Regardless of the device or blood fluid removal process employed, it may be important have an appropriate initial fluid removal prescription and electrolyte concentration of the dialysate or replacement fluid that reflects the cardiovascular state of the patient on the day of, or close to the day of, the fluid removal session. It may also be desirable to control the parameters of the fluid removal session based on the status of the patient's cardiovascular system during the session. By monitoring a cardiovascular condition of a patient and setting or altering parameters of a blood fluid removal session based on the monitored condition, it may be possible to decrease adverse cardiac events in patients who undergo blood fluid removal sessions.

The ranges of concentrations of electrolytes or pH buffers in dialysate or replacement fluid may vary to achieve a target pH and electrolyte concentration in the blood following a blood fluid removal session. Typical ranges of pH and blood electrolyte concentration that are desired during or following a blood fluid removal session are provided in Table 1 below.

TABLE 1 Ranges for pH and electrolytes (ref. Medical Surgical Nursing, 7th Ed., 2007) Target Range pH 7.35-7.45 Phosphate 2.8-4.5 mg/dL Bicarbonate 22-26 mEq/L Cl 96-106 mEq/L mg2+ 1.5-2.5 mEq/L Na+ 135-145 mEq/L K+ 3.5-5.0 mEq/L Ca2+ 4.5-5.5 mEq/L

However, it will be understood that the target for a particular patient may be different from the values presented in Table 1 for one or more electrolyte or pH. It will also be understood that buffers are typically employed to maintain proper blood pH.

Some suitable buffers that may be used in fluid, such as replacement fluid or dialysate, include bicarbonate, citrate, acetate, lactate, amino acid and protein buffers. The concentration and composition of the buffers and components thereof may be adjusted based on monitored cardiac conditions. Similarly, the concentration of electrolytes such as sodium, potassium, calcium, and chloride in replacement fluid or dialysate may be set or altered based on the monitored cardiac conditions.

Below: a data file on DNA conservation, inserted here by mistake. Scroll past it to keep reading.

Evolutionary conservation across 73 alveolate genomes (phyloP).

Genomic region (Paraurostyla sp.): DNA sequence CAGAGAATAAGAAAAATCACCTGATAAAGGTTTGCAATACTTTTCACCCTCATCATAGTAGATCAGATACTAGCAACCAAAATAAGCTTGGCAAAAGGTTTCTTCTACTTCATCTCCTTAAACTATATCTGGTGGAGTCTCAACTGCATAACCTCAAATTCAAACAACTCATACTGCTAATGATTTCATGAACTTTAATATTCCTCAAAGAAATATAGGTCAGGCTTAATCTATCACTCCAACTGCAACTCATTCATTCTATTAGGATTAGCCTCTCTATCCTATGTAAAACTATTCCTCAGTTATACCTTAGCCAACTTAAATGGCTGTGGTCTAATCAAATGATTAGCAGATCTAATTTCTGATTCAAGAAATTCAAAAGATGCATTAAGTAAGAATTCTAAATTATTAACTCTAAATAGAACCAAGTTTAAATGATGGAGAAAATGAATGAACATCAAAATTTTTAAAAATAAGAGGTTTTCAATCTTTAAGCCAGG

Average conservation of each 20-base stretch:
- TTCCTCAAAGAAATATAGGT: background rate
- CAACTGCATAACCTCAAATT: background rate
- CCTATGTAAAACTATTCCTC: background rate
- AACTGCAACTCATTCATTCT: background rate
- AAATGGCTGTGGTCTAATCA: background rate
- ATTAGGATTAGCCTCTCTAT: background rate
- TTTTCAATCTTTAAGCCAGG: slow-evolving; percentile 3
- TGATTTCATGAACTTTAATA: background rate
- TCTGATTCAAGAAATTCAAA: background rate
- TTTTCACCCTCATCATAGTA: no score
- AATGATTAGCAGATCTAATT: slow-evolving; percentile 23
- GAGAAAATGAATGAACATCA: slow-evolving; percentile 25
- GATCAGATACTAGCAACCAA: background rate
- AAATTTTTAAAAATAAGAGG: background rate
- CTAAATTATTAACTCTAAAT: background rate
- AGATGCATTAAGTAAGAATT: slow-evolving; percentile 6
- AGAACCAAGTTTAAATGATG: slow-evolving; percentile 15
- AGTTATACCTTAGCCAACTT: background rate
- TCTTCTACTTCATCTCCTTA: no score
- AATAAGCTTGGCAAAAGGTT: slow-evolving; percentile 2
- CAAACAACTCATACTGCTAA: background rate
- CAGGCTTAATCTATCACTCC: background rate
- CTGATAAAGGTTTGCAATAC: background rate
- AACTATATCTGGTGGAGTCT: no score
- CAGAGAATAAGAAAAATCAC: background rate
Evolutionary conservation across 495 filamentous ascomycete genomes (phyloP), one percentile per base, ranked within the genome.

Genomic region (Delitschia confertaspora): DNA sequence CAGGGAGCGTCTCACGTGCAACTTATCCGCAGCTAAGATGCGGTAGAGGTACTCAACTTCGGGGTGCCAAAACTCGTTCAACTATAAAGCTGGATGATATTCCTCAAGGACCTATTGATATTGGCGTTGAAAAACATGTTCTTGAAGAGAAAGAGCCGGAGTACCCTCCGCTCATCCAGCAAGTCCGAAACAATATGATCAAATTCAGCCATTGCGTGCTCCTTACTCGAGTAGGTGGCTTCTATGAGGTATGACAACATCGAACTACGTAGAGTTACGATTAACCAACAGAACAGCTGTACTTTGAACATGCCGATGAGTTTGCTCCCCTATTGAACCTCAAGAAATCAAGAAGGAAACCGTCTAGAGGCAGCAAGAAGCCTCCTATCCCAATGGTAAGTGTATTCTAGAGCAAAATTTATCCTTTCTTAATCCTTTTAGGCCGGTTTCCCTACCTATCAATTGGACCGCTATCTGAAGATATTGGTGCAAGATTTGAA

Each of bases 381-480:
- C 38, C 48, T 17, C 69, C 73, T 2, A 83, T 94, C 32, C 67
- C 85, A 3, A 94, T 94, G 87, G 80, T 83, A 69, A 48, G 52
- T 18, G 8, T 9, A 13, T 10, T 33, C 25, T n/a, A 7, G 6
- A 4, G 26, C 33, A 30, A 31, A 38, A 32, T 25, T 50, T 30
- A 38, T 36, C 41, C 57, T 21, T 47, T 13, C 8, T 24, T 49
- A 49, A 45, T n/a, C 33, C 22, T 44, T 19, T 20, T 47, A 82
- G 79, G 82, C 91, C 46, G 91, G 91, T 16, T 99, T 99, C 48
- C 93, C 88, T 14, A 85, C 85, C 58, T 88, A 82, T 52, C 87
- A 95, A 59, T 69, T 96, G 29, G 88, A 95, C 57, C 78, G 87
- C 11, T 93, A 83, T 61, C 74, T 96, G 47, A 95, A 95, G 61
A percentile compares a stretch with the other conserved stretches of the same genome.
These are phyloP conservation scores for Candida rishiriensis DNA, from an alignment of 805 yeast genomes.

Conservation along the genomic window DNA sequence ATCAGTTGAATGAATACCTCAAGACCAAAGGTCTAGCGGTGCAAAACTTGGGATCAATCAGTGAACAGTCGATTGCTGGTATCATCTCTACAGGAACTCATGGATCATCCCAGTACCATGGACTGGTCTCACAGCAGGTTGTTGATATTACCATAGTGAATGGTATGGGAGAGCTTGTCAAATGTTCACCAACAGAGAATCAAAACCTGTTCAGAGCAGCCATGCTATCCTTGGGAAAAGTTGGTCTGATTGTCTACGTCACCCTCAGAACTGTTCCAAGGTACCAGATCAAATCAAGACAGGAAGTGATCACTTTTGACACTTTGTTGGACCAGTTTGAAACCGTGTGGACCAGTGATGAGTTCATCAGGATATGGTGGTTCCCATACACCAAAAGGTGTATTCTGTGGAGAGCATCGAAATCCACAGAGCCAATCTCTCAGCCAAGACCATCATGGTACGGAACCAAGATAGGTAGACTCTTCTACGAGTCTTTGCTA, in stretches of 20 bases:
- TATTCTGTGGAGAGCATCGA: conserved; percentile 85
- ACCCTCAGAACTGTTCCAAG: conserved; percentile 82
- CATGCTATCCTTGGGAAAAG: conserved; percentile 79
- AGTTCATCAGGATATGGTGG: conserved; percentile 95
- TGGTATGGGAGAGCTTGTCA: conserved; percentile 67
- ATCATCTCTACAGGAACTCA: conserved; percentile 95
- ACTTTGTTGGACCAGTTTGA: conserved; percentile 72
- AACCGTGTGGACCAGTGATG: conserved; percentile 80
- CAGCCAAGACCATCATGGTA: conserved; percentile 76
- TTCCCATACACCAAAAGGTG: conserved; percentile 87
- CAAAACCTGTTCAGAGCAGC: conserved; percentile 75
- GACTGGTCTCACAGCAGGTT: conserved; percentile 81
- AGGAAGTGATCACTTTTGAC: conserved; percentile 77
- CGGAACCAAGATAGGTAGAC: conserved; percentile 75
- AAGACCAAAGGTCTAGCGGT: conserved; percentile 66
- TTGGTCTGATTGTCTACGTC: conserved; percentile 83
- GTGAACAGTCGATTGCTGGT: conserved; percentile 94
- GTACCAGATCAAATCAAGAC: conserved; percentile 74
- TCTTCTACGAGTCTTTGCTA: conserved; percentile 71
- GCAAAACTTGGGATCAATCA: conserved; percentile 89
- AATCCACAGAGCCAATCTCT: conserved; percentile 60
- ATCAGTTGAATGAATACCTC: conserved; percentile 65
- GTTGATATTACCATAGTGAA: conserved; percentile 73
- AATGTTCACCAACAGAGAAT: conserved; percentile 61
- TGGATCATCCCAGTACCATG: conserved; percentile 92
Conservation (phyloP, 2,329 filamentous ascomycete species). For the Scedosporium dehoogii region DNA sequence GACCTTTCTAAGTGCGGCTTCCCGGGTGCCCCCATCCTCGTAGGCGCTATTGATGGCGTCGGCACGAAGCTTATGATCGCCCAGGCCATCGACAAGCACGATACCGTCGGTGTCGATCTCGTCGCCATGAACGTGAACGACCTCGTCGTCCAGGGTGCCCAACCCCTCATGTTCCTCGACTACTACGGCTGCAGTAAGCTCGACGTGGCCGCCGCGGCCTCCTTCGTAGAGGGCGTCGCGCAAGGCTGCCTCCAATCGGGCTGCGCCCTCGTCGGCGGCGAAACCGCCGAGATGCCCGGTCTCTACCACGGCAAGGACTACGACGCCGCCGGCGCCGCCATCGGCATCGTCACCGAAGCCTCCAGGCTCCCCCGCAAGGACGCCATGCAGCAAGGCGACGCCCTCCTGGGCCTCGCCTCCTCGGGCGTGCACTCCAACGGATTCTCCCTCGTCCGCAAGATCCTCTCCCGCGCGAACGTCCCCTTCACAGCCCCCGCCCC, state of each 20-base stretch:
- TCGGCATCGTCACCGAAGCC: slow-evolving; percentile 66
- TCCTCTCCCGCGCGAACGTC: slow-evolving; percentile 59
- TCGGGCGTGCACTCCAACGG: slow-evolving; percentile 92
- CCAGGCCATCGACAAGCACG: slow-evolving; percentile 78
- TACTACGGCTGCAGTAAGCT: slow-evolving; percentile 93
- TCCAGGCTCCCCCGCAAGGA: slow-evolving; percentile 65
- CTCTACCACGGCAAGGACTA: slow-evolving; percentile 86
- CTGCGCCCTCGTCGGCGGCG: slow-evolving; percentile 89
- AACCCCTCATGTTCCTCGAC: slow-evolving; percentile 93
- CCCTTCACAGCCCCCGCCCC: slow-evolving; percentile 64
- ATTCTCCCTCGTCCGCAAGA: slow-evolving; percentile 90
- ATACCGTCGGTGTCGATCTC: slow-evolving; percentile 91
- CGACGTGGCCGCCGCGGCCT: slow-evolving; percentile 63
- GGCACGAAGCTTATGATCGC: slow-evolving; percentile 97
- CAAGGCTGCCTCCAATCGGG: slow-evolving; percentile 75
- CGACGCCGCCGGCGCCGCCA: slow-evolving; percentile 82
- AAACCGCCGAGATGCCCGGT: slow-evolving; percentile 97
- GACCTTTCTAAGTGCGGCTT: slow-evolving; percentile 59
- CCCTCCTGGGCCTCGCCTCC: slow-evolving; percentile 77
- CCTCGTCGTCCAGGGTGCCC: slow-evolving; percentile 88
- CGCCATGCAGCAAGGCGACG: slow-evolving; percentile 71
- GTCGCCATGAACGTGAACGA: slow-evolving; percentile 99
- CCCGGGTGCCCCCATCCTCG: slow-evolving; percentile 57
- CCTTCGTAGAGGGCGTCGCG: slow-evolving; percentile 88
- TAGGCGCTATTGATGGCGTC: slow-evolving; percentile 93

The methods, systems and devices described herein may be used, in some embodiments, to set the initial electrolyte concentration and pH (buffer components and concentration) based on monitoring that occurs before a blood fluid removal session starts. In some embodiments, the monitoring is chronic; e.g., monitoring is performed intermittently, periodically or continuously over the course of days, weeks, months or years. In an attempt to minimize interference with the patient's lifestyle, the monitoring system, or components thereof, may be implantable or wearable.

For example and with reference to FIGS. 4-6, embodiments of monitoring devices or systems that have implantable or wearable components are shown. In the embodiment depicted in FIG. 4, sensor device 200 is fully implantable in the patient 10 and is capable of communicating with devices outside of the patient or other implanted devices via telemetry or other suitable form of communication. The sensor 200 includes a device body 201 containing electronic components within a hermetically sealed housing. A sensing component 205, such as an electrode, is operably coupled to the electronics of the device body 201 via a lead 207. In this manner the device body 201 may be implanted at a location removed from the sensing component 205. In some embodiments, the sensor 200 is leadless and the transducer is incorporated into the device body 210 or a portion thereof, such as a portion of the housing. The sensing component 205, whether in a leadless or lead-containing device 200, is preferably placed in a location of the body where it is capable of sensing appropriate signals regarding the cardiac condition.

For example, if the sensor device 200 is configured to detect heart rate or heart rhythm parameters, the sensing component 207 may be placed in proximity to the heart of at any other location of the patient 10 where such signals may be detected. One suitable implantable sensor device that is configured to monitor a patient's ECG signals is a Medtronic, Inc.'s Reveal® series insertable cardiac monitor. In embodiments, the sensor device may be a suitably equipped pacemaker or defibrillator already implanted in the patient. Monitored cardiac signals from such a device may be transmitted to a blood fluid removal device or intermediate device for use in the blood fluid removal session or for setting the prescription for the blood fluid removal session.

If the sensor device 200 is configured to detect blood pressure, the sensing component 207 is preferably placed within or about a blood vessel. An example of a leadless pressure sensor device that is capable of being placed in blood vessel of a patient is Medtronic, Inc.'s active leadless pressure sensor (ALPS), which generally takes the form of a stent to anchor the device within vessel. Such a device may be placed in any suitable blood vessel location, such as in a femoral artery or pulmonary artery.